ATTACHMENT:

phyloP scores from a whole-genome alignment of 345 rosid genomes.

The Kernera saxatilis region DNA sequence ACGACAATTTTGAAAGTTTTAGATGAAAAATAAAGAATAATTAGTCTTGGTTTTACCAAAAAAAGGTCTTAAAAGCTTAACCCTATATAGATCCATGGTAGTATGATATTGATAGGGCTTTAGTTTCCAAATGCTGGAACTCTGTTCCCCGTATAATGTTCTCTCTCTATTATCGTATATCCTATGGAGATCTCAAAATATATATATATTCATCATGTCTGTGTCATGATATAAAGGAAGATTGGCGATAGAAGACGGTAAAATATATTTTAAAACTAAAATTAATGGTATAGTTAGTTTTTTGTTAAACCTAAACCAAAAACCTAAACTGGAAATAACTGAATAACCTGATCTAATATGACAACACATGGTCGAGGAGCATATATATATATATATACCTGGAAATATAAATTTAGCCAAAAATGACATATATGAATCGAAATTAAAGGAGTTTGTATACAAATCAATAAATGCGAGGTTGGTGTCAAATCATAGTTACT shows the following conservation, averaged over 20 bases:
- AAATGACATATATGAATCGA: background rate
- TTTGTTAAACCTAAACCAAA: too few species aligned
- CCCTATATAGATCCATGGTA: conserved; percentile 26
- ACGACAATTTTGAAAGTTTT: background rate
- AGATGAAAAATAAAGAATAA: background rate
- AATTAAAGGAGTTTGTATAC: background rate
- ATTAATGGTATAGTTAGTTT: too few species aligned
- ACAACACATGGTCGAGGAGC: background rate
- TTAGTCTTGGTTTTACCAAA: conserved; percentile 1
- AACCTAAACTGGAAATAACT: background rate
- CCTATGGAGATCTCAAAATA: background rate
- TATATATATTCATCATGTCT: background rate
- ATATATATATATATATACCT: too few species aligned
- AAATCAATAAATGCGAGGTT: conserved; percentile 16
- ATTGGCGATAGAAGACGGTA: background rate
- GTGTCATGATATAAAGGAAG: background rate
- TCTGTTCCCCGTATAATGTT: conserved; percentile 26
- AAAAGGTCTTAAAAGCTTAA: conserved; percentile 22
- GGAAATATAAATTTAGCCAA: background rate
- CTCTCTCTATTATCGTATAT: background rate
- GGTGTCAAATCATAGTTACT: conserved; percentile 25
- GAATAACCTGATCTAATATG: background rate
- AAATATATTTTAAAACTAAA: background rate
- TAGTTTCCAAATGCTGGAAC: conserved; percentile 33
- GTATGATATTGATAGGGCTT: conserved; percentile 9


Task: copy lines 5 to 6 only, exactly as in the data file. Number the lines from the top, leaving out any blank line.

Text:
- CCCTATATAGATCCATGGTA: conserved; percentile 26
- ACGACAATTTTGAAAGTTTT: background rate